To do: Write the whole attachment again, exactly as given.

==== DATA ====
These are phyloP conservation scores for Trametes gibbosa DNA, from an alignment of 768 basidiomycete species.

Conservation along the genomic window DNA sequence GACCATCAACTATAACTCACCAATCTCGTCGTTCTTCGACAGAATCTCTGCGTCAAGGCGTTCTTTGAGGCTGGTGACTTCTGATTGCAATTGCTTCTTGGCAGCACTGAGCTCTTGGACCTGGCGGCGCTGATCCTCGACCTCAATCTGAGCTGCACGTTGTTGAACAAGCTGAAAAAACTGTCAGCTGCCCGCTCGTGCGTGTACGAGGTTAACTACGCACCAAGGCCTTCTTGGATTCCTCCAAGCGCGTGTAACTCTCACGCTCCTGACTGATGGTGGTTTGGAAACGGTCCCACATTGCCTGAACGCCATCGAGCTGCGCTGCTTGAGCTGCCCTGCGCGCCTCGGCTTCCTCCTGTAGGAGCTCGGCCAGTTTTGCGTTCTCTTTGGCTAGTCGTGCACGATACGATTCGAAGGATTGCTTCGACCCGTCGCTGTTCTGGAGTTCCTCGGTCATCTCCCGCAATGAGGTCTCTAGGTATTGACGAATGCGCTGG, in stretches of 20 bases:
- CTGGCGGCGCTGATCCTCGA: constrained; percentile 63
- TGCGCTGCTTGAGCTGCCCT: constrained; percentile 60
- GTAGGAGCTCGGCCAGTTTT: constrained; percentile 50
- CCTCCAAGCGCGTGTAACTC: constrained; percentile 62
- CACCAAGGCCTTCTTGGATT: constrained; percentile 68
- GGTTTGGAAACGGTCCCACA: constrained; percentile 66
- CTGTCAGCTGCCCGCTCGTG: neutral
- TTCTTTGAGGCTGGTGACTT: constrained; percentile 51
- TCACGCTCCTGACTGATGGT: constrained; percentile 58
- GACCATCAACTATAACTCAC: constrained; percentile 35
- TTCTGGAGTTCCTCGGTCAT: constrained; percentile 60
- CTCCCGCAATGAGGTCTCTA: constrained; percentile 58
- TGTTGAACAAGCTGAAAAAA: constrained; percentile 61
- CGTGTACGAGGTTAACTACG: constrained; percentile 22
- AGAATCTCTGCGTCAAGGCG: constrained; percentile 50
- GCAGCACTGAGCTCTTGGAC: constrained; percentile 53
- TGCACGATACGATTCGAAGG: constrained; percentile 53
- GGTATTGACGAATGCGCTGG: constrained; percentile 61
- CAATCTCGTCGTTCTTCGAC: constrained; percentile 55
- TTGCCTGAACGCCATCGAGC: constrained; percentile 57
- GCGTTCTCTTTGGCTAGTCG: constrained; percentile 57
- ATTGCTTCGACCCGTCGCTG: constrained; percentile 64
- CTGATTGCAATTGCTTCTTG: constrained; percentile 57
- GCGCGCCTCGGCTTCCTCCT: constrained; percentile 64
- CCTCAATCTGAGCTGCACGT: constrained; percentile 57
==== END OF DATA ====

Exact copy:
These are phyloP conservation scores for Trametes gibbosa DNA, from an alignment of 768 basidiomycete species.

Conservation along the genomic window DNA sequence GACCATCAACTATAACTCACCAATCTCGTCGTTCTTCGACAGAATCTCTGCGTCAAGGCGTTCTTTGAGGCTGGTGACTTCTGATTGCAATTGCTTCTTGGCAGCACTGAGCTCTTGGACCTGGCGGCGCTGATCCTCGACCTCAATCTGAGCTGCACGTTGTTGAACAAGCTGAAAAAACTGTCAGCTGCCCGCTCGTGCGTGTACGAGGTTAACTACGCACCAAGGCCTTCTTGGATTCCTCCAAGCGCGTGTAACTCTCACGCTCCTGACTGATGGTGGTTTGGAAACGGTCCCACATTGCCTGAACGCCATCGAGCTGCGCTGCTTGAGCTGCCCTGCGCGCCTCGGCTTCCTCCTGTAGGAGCTCGGCCAGTTTTGCGTTCTCTTTGGCTAGTCGTGCACGATACGATTCGAAGGATTGCTTCGACCCGTCGCTGTTCTGGAGTTCCTCGGTCATCTCCCGCAATGAGGTCTCTAGGTATTGACGAATGCGCTGG, in stretches of 20 bases:
- CTGGCGGCGCTGATCCTCGA: constrained; percentile 63
- TGCGCTGCTTGAGCTGCCCT: constrained; percentile 60
- GTAGGAGCTCGGCCAGTTTT: constrained; percentile 50
- CCTCCAAGCGCGTGTAACTC: constrained; percentile 62
- CACCAAGGCCTTCTTGGATT: constrained; percentile 68
- GGTTTGGAAACGGTCCCACA: constrained; percentile 66
- CTGTCAGCTGCCCGCTCGTG: neutral
- TTCTTTGAGGCTGGTGACTT: constrained; percentile 51
- TCACGCTCCTGACTGATGGT: constrained; percentile 58
- GACCATCAACTATAACTCAC: constrained; percentile 35
- TTCTGGAGTTCCTCGGTCAT: constrained; percentile 60
- CTCCCGCAATGAGGTCTCTA: constrained; percentile 58
- TGTTGAACAAGCTGAAAAAA: constrained; percentile 61
- CGTGTACGAGGTTAACTACG: constrained; percentile 22
- AGAATCTCTGCGTCAAGGCG: constrained; percentile 50
- GCAGCACTGAGCTCTTGGAC: constrained; percentile 53
- TGCACGATACGATTCGAAGG: constrained; percentile 53
- GGTATTGACGAATGCGCTGG: constrained; percentile 61
- CAATCTCGTCGTTCTTCGAC: constrained; percentile 55
- TTGCCTGAACGCCATCGAGC: constrained; percentile 57
- GCGTTCTCTTTGGCTAGTCG: constrained; percentile 57
- ATTGCTTCGACCCGTCGCTG: constrained; percentile 64
- CTGATTGCAATTGCTTCTTG: constrained; percentile 57
- GCGCGCCTCGGCTTCCTCCT: constrained; percentile 64
- CCTCAATCTGAGCTGCACGT: constrained; percentile 57